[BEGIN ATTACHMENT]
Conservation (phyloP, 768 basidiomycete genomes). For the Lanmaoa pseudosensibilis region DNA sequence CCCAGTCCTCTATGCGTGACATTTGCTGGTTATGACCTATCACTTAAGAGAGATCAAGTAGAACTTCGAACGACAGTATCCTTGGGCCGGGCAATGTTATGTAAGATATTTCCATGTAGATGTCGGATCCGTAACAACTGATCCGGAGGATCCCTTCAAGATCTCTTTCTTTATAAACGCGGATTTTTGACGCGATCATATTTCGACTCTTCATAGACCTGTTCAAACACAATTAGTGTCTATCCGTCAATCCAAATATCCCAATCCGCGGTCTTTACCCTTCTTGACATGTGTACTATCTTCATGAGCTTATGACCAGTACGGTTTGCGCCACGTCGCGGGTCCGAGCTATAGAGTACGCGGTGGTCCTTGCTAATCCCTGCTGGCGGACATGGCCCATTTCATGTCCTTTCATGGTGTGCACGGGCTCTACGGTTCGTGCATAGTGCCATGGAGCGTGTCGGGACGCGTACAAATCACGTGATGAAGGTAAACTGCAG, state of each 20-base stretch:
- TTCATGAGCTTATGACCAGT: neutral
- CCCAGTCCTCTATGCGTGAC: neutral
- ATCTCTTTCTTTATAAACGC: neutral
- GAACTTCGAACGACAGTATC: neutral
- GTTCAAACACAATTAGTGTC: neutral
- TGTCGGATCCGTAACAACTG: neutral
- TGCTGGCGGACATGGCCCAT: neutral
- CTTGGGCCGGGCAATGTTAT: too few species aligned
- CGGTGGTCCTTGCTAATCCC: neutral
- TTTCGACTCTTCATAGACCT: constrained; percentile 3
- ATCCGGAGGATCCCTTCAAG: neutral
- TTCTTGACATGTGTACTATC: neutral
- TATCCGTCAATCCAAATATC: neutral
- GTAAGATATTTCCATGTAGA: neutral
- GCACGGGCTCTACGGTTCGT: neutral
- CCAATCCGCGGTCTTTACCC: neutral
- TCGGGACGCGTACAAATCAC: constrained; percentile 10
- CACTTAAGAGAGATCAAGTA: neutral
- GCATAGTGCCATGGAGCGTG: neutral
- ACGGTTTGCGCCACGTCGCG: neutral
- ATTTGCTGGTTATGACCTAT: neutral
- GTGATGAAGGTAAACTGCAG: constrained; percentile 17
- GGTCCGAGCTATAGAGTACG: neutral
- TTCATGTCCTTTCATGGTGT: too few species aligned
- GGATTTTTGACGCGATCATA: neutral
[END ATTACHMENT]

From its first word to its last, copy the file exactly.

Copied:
Conservation (phyloP, 768 basidiomycete genomes). For the Lanmaoa pseudosensibilis region DNA sequence CCCAGTCCTCTATGCGTGACATTTGCTGGTTATGACCTATCACTTAAGAGAGATCAAGTAGAACTTCGAACGACAGTATCCTTGGGCCGGGCAATGTTATGTAAGATATTTCCATGTAGATGTCGGATCCGTAACAACTGATCCGGAGGATCCCTTCAAGATCTCTTTCTTTATAAACGCGGATTTTTGACGCGATCATATTTCGACTCTTCATAGACCTGTTCAAACACAATTAGTGTCTATCCGTCAATCCAAATATCCCAATCCGCGGTCTTTACCCTTCTTGACATGTGTACTATCTTCATGAGCTTATGACCAGTACGGTTTGCGCCACGTCGCGGGTCCGAGCTATAGAGTACGCGGTGGTCCTTGCTAATCCCTGCTGGCGGACATGGCCCATTTCATGTCCTTTCATGGTGTGCACGGGCTCTACGGTTCGTGCATAGTGCCATGGAGCGTGTCGGGACGCGTACAAATCACGTGATGAAGGTAAACTGCAG, state of each 20-base stretch:
- TTCATGAGCTTATGACCAGT: neutral
- CCCAGTCCTCTATGCGTGAC: neutral
- ATCTCTTTCTTTATAAACGC: neutral
- GAACTTCGAACGACAGTATC: neutral
- GTTCAAACACAATTAGTGTC: neutral
- TGTCGGATCCGTAACAACTG: neutral
- TGCTGGCGGACATGGCCCAT: neutral
- CTTGGGCCGGGCAATGTTAT: too few species aligned
- CGGTGGTCCTTGCTAATCCC: neutral
- TTTCGACTCTTCATAGACCT: constrained; percentile 3
- ATCCGGAGGATCCCTTCAAG: neutral
- TTCTTGACATGTGTACTATC: neutral
- TATCCGTCAATCCAAATATC: neutral
- GTAAGATATTTCCATGTAGA: neutral
- GCACGGGCTCTACGGTTCGT: neutral
- CCAATCCGCGGTCTTTACCC: neutral
- TCGGGACGCGTACAAATCAC: constrained; percentile 10
- CACTTAAGAGAGATCAAGTA: neutral
- GCATAGTGCCATGGAGCGTG: neutral
- ACGGTTTGCGCCACGTCGCG: neutral
- ATTTGCTGGTTATGACCTAT: neutral
- GTGATGAAGGTAAACTGCAG: constrained; percentile 17
- GGTCCGAGCTATAGAGTACG: neutral
- TTCATGTCCTTTCATGGTGT: too few species aligned
- GGATTTTTGACGCGATCATA: neutral